With a new school year in progress, former area resident Nicole Spanovich, whose love of astronomy as a child set her on course for a career in NASA rover missions, including the newly Mars-landed Curiosity, has some advice for students.
Follow your interests.
Tackle math and science.
And don't wait to be found.
Spanovich embraced all four schools of thought that, combined with early-on encouragement from her parents, rocketed her interests into an income, not to mention "out-of-this-world" on-the-job fulfillment.
Since 2005 Spanovich has been a systems engineer with NASA's Jet Propulsion Laboratory in Pasadena, Calif., a division of the California Institute of Technology. JPL manages the rover mission for NASA's Office of Space Science, is a federally funded research and development center and is the lead U.S. center for robotic exploration of the solar system.
But since November, Spanovich's specific project title has been science operations team chief for the Mars Science Laboratory rover Curiosity, which landed on Mars Aug. 5 and whose two-year mission is to determine the Red Planet's "habitability," whether it could have ever hosted life.
"I have a very large distributed team - the science team on MSL is about 400 people - so I am responsible for the process and procedures the science team will follow when supporting the operations for Curiosity," she said. "They are from all over the world. We have a very international team, which makes it very exciting," she said.
The days since Curiosity had its "odds-defying, acrobatic landing," according to an Associated Press story, Spanovich said the daily attention and emphasis have been concentrated on checking out the rover. "It was a long trip and intense descent to the surface so we're checking out all the pieces of rover to see that they're still functioning the way we expect them to function so every day we have a different plan on what pieces we will check," Spanovich said.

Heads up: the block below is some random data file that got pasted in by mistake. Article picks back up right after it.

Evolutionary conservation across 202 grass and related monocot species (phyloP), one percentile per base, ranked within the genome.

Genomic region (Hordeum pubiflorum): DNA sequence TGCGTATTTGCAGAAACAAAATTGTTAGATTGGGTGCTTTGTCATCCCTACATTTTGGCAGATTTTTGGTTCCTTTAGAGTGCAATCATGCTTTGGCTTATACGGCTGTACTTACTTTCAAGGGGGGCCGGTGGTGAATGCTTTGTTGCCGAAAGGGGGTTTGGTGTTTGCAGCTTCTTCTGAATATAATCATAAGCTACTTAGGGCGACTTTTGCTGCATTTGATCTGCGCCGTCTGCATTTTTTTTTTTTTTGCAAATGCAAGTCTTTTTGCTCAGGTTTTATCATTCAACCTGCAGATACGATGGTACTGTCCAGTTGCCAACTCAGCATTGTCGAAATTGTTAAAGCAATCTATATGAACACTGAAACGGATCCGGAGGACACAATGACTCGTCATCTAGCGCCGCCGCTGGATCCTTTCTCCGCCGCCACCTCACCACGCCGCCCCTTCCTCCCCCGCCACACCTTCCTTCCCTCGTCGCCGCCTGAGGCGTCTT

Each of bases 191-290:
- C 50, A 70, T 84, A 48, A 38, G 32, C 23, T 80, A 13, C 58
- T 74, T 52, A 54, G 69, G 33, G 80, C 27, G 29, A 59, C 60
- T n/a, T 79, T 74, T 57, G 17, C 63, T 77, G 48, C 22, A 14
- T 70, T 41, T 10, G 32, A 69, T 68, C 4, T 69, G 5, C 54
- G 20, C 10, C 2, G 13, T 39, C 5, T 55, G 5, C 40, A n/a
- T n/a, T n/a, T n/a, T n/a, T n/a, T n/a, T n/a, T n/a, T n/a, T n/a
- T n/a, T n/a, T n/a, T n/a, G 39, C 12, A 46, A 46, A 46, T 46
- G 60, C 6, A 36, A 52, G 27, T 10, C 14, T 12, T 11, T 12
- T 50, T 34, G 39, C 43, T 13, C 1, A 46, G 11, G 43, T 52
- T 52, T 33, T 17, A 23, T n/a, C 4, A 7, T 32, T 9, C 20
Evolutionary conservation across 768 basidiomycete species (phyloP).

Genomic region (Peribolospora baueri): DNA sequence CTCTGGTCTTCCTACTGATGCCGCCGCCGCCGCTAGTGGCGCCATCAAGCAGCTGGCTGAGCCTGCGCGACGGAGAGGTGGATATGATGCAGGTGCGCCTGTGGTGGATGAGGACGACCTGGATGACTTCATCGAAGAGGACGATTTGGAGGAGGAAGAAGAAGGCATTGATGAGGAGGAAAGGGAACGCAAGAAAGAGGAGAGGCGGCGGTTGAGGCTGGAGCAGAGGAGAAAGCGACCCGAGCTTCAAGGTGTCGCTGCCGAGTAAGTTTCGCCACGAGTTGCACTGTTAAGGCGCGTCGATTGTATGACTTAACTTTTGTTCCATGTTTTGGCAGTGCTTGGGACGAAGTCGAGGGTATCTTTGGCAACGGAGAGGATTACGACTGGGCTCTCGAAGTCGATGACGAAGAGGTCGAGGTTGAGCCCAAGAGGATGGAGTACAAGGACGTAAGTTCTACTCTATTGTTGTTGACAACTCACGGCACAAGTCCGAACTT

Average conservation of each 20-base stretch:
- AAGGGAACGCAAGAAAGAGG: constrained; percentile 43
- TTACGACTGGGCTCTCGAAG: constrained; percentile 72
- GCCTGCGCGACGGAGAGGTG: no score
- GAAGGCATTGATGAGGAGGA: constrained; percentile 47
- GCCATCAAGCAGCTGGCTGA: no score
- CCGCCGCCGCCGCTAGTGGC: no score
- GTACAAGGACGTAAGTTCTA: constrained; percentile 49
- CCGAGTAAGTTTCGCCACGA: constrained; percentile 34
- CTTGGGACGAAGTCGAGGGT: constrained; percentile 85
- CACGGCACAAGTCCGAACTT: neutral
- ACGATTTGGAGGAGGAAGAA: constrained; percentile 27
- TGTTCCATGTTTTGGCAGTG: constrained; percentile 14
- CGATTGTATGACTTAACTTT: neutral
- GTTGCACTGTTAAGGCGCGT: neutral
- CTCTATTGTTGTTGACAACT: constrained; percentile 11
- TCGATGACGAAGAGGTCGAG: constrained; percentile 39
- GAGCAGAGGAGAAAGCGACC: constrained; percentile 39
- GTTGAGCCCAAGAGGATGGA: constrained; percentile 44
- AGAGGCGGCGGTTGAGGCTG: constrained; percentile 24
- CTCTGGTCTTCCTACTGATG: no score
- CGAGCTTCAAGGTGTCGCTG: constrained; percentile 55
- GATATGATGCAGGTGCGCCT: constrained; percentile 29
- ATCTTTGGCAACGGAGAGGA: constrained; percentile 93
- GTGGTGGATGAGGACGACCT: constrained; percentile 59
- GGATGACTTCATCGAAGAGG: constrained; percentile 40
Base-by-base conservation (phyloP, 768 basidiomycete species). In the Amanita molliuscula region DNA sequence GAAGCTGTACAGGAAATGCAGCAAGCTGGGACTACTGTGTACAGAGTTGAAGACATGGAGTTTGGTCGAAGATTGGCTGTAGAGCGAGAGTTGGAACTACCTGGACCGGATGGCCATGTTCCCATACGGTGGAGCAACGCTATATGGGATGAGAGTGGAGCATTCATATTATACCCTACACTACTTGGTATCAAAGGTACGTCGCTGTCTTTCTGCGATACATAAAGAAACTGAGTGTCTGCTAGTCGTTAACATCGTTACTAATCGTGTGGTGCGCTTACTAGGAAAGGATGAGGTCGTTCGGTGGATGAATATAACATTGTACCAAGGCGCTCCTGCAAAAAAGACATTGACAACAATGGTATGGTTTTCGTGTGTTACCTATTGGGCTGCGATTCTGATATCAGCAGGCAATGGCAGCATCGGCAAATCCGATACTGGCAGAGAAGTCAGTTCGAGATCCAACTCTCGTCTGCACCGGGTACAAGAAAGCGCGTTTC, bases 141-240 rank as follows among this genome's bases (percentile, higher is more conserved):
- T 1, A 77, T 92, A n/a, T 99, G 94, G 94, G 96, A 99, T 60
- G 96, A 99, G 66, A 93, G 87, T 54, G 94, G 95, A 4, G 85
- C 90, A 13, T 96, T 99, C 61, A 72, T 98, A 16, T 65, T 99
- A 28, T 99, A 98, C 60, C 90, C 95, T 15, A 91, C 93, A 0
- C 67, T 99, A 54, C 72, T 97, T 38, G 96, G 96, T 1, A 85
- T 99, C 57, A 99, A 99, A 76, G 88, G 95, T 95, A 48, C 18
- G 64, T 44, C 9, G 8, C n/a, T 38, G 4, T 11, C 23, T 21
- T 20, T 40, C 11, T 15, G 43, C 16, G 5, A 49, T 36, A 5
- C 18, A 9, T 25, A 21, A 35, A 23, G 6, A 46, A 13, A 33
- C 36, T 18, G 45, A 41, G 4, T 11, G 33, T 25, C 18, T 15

Looking at data received from the rover is another facet of the job. "We figure out based on the data what we want the rover to do the next day and how to actually make that happen," she said of an ongoing process that involves meetings, masterminding logistics of a spread-all-over team, defining instructions and facilitating communication so ultimately the rover gets instructions to know what to do next.
"And we're doing this all on Mars time," Spanovich said, with sol being a Martian day, about 40 minutes longer than a 24-hour Earth day.
Spanovich, 30, is the daughter of Nick and Elizabeth Hays Spanovich, both of whom are Wintersville High School graduates. Elizabeth graduated in 1980, Nick in 1978. They live now in Sun West City, Ariz., both retired. Her father was in the trucking industry, her mother a postmaster.
"I was born in Steubenville but did not live there for many years," Spanovich said. The family moved to Fairlawn, Ohio, when she was just a toddler and lived there until she was 11. Then the family relocated to Mesa, Ariz., where Spanovich attended junior high, high school and then college.